Here, we provide the first quantitative assessment of lionfish aggregations and their drivers, specifically exploring: (i) morphology and life history traits of aggregating and solitary individuals via in situ population surveys and ex situ dissections, (ii) social attraction using laboratory binary choice tests focusing on visual and olfactory cues, and (iii) habitat preference and the role of habitat complexity using 3D modelling and visual scores.
Aggregating lionfish are larger and heavier, but otherwise similar to solitary individuals
A total of 283 lionfish were caught and dissected for this study, comprising 178 solitary and 105 aggregating individuals. We recorded 33 aggregations of varying sizes from 2 to 7 individuals, with a mean (±1 SE) of 3 (±0.34) and a median of 2. Lionfish were collected from depths of 3.0–18.4 m, with similar mean depths (±1 SE) for solitary lionfish (10.7 ± 0.28 m) and aggregations (10.6 ± 0.52 m).
Lionfish found in aggregations were significantly larger than solitary individuals (p < 0.001) and were also heavier for their size (p < 0.001). Mean total lengths (±1 SE) were 22.2 cm (±0.55) for aggregating lionfish and 18.4 cm (±0.54) for solitary lionfish. However, there was no difference in sex ratio (p > 0.05), the gonadosomatic indices of males and females (p > 0.05 for both) or percentage body fat (p > 0.05) between solitary and aggregating individuals.
Lionfish are not attracted to conspecific visual or olfactory cues
The proportion of trials where lionfish entered the stimulus zone first did not differ significantly from chance levels for any of the stimuli tested (p > 0.05 for all stimuli; Table 1). Lionfish in the visual, visual + olfactory and artificial model treatments showed no significant preference for either stimulus or control (p > 0.05 for each; Table 1). Lionfish in the olfactory treatment showed a significant preference for the control, or avoidance of the stimulus, with a mean (±1 SE) time difference of −229 (±62) seconds.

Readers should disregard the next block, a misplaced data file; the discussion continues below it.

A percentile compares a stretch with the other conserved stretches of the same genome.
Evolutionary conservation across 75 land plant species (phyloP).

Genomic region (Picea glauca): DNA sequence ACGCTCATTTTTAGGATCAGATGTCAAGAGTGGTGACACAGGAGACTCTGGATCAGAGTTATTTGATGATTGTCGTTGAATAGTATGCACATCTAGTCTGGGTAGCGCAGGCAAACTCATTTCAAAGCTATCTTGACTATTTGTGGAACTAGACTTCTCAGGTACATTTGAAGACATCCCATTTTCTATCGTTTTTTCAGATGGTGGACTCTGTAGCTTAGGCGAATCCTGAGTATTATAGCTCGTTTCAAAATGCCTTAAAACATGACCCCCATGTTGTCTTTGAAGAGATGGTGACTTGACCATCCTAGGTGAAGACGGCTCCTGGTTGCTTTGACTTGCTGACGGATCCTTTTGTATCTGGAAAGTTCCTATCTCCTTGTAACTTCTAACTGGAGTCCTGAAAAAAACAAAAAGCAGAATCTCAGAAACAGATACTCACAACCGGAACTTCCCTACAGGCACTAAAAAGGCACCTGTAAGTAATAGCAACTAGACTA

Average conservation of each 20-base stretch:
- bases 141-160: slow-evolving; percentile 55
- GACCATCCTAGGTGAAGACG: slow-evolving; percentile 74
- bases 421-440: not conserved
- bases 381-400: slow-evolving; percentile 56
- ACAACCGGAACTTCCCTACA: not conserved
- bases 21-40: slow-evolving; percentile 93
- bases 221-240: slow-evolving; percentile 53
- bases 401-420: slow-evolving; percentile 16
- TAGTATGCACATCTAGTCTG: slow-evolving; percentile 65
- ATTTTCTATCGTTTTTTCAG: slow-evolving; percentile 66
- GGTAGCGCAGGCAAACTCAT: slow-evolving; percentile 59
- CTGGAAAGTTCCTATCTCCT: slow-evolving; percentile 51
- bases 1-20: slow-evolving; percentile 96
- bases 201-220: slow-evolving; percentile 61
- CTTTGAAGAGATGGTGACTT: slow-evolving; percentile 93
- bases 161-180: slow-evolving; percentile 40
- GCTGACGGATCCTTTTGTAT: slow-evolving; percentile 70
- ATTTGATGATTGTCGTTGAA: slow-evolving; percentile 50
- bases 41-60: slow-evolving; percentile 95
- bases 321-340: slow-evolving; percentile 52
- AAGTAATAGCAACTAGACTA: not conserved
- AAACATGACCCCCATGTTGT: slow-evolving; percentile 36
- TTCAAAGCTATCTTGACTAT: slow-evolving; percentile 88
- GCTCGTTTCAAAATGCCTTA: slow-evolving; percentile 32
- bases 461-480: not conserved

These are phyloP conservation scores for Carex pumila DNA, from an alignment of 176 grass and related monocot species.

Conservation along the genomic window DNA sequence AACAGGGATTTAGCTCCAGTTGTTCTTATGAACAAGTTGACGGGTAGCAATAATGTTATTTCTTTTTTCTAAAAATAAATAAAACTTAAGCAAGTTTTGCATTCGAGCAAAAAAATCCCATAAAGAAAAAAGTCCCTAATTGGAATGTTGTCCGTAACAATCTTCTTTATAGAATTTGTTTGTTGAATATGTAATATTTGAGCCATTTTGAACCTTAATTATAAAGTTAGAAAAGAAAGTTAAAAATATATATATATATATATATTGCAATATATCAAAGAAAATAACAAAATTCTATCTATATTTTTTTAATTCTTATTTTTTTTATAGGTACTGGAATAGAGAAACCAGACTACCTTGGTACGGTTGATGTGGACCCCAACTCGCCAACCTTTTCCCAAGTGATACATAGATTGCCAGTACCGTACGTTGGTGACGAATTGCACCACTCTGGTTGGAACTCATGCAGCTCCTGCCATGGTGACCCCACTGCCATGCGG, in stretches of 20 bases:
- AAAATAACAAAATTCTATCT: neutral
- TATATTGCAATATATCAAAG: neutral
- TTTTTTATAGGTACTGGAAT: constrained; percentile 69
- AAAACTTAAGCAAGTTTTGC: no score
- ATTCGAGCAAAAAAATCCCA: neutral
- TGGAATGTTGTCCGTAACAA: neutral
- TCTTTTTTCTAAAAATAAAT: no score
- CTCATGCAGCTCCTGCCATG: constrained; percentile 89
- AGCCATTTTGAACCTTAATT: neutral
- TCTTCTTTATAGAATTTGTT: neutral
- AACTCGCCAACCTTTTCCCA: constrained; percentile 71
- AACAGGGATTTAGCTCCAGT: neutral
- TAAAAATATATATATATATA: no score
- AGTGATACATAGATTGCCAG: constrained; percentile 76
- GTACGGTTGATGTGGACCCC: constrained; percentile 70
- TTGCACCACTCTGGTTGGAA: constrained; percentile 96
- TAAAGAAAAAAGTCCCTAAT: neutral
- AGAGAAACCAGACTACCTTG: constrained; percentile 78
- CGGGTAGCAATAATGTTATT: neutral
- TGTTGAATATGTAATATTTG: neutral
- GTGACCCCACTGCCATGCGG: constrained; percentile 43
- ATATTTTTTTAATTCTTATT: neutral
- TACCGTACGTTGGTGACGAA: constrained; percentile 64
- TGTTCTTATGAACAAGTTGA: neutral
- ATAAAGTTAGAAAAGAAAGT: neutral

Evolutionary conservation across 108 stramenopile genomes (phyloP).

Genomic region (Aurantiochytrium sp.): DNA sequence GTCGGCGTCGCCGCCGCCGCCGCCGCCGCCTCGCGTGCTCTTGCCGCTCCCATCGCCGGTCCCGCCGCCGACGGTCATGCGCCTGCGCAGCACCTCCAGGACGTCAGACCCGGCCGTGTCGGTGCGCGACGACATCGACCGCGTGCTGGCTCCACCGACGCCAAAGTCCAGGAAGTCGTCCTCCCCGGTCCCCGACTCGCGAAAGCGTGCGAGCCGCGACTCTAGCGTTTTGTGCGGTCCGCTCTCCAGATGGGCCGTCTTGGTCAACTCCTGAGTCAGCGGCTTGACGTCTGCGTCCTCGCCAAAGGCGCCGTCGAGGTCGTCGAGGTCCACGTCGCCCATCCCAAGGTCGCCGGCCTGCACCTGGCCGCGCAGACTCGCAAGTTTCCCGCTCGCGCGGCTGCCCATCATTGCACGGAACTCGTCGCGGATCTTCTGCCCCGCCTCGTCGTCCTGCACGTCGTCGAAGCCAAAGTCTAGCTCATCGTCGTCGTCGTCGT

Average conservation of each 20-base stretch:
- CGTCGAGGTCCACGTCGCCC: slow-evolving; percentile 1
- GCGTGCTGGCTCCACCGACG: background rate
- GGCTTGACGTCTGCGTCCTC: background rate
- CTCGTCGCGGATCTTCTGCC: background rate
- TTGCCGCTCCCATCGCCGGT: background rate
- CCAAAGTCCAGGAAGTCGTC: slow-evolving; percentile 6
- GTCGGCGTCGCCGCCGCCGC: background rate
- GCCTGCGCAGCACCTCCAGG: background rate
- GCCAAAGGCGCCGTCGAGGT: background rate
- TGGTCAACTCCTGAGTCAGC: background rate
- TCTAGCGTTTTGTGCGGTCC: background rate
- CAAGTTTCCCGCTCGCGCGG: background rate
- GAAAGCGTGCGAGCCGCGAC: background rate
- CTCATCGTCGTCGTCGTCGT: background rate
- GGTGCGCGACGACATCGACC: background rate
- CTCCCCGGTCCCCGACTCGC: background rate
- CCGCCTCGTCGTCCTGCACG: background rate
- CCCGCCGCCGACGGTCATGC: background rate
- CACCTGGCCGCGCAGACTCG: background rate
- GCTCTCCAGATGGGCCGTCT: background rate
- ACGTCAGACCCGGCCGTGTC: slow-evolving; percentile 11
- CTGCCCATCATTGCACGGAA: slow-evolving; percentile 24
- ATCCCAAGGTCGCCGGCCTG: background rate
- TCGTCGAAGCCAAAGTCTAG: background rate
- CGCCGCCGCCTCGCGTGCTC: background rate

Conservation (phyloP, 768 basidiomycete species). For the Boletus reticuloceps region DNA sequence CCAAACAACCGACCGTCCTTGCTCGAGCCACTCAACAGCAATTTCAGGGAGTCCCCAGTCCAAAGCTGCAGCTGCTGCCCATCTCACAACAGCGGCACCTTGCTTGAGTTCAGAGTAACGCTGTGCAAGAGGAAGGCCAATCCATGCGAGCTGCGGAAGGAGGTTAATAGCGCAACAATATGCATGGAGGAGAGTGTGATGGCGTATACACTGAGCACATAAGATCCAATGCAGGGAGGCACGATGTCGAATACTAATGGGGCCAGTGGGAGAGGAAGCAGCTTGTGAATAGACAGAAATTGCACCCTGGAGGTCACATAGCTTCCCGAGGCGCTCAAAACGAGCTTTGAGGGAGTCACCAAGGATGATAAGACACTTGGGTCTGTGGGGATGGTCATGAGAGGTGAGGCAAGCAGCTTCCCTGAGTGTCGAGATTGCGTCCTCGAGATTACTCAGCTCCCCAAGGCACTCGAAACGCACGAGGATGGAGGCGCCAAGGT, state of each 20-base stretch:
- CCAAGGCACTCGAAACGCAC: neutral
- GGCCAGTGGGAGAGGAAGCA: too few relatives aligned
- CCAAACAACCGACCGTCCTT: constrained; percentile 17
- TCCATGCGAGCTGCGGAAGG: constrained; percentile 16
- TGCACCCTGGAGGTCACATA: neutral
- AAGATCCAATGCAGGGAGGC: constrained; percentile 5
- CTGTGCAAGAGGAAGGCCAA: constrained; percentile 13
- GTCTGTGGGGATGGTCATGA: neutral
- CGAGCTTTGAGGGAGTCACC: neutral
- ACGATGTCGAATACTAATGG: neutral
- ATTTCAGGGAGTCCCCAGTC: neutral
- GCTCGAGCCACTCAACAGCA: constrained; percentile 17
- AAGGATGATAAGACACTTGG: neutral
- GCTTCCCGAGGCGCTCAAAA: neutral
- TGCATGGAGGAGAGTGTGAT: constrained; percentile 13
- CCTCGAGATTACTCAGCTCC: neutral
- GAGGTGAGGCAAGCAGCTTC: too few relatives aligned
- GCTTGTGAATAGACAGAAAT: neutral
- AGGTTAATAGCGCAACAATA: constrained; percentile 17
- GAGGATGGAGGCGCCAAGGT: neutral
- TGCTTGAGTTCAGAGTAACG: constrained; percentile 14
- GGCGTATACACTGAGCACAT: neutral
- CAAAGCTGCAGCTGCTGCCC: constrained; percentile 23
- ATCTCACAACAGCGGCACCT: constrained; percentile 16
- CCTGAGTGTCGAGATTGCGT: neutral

Lionfish prefer broad-scale, rather than fine-scale, habitat complexity
Habitat assessment scores found that aggregating lionfish inhabited areas with significantly larger refuge sizes (p < 0.001), higher percentage live cover (p < 0.05) and a greater variety of growth forms (p < 0.05) than the areas inhabited by solitary lionfish (Fig. 1). There were no significant differences for rugosity or substratum height (p > 0.05 for both).
We also used 3D modelling to test for lionfish preferences towards habitat complexity. As there were no significant differences in the three complexity metrics (linear rugosity, vector dispersion and fractal dimension) between reef areas harbouring solitary lionfish and aggregations, these data sets were pooled to represent complexity with lionfish (lionfish quadrats) and compared with randomly selected areas of reef without lionfish (background quadrats).
Although there was no significant difference in linear rugosity between lionfish quadrats and background quadrats (p > 0.05; Table 2), lionfish were found in areas with significantly lower vector dispersion values (mean ± 1 SE; 0.144 ± 0.009 compared with 0.239 ± 0.007), indicating an association with low complexity at fine spatial scales (p < 0.001; Table 2). This is supported by assessment of fractal dimension across five spatial scale ranges (Table 2; Fig. 2). Lionfish quadrats were significantly less complex than background quadrats at the finest spatial scale (1–5 cm; p < 0.001). Conversely, lionfish quadrats were significantly more complex than background quadrats at the broadest spatial scales (30–60 cm and 60–120 cm; p < 0.05 for both). At intermediate spatial scales (5–15 cm and 15–30 cm) there was no significant difference. These results demonstrate an association with low complexity at fine spatial scales but high complexity at broad spatial scales.